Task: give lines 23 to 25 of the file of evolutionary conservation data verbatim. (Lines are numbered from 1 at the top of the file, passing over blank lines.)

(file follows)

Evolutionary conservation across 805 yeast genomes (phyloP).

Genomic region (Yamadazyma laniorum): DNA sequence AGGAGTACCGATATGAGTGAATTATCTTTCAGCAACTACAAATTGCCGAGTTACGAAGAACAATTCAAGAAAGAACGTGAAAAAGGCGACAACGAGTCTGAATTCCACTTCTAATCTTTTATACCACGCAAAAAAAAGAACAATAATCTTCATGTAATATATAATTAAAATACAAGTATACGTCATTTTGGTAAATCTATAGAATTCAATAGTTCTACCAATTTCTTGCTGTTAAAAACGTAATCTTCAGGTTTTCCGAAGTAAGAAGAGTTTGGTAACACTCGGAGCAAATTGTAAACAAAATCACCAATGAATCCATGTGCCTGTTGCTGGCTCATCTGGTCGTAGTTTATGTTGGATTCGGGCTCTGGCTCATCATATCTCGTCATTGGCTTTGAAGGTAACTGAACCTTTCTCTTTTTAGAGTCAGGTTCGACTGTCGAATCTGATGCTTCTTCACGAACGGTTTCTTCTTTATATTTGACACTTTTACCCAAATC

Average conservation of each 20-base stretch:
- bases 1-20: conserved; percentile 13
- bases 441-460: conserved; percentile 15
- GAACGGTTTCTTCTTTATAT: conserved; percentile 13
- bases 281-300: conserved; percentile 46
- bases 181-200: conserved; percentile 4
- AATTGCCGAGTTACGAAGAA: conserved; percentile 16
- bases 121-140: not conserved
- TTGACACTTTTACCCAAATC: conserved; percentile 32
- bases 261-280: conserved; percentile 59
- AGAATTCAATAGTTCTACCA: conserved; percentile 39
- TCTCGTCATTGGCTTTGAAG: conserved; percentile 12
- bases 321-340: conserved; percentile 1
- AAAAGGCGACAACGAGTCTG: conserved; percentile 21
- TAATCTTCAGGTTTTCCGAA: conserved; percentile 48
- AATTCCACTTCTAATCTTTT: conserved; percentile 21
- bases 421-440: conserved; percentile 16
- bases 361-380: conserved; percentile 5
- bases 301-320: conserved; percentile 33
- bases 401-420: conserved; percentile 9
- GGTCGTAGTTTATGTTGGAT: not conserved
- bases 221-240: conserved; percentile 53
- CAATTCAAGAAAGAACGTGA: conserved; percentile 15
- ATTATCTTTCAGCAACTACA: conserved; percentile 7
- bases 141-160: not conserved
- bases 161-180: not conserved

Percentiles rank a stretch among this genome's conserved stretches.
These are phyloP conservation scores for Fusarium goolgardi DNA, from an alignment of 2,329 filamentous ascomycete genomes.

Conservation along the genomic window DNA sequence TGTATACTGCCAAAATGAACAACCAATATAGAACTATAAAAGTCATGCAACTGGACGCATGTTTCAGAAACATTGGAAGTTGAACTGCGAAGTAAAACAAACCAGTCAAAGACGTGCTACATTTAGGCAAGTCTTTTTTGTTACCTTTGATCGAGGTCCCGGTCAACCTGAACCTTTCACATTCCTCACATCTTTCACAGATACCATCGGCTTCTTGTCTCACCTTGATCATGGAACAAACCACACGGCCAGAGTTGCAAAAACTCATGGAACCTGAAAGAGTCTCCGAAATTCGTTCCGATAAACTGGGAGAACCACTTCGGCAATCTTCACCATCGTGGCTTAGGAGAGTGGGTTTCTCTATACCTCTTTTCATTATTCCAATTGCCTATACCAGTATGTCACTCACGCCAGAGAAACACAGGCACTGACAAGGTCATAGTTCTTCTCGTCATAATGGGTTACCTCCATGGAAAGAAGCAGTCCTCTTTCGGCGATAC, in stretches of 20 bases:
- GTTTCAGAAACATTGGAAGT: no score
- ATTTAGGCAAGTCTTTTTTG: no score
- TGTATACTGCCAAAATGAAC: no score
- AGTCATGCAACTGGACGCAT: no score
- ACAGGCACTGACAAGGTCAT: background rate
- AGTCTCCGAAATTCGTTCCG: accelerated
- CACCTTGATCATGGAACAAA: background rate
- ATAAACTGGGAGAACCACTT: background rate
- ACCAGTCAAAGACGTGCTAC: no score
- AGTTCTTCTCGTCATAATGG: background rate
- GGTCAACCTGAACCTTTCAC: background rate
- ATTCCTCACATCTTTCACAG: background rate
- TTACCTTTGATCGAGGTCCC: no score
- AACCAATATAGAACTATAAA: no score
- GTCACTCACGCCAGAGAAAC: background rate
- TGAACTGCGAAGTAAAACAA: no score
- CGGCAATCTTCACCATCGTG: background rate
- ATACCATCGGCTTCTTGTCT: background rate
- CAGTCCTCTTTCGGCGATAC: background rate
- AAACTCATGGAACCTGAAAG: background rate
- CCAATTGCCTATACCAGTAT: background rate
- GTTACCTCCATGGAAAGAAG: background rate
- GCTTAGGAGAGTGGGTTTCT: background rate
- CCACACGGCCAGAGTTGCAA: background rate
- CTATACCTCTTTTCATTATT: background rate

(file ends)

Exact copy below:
- GGTCGTAGTTTATGTTGGAT: not conserved
- bases 221-240: conserved; percentile 53
- CAATTCAAGAAAGAACGTGA: conserved; percentile 15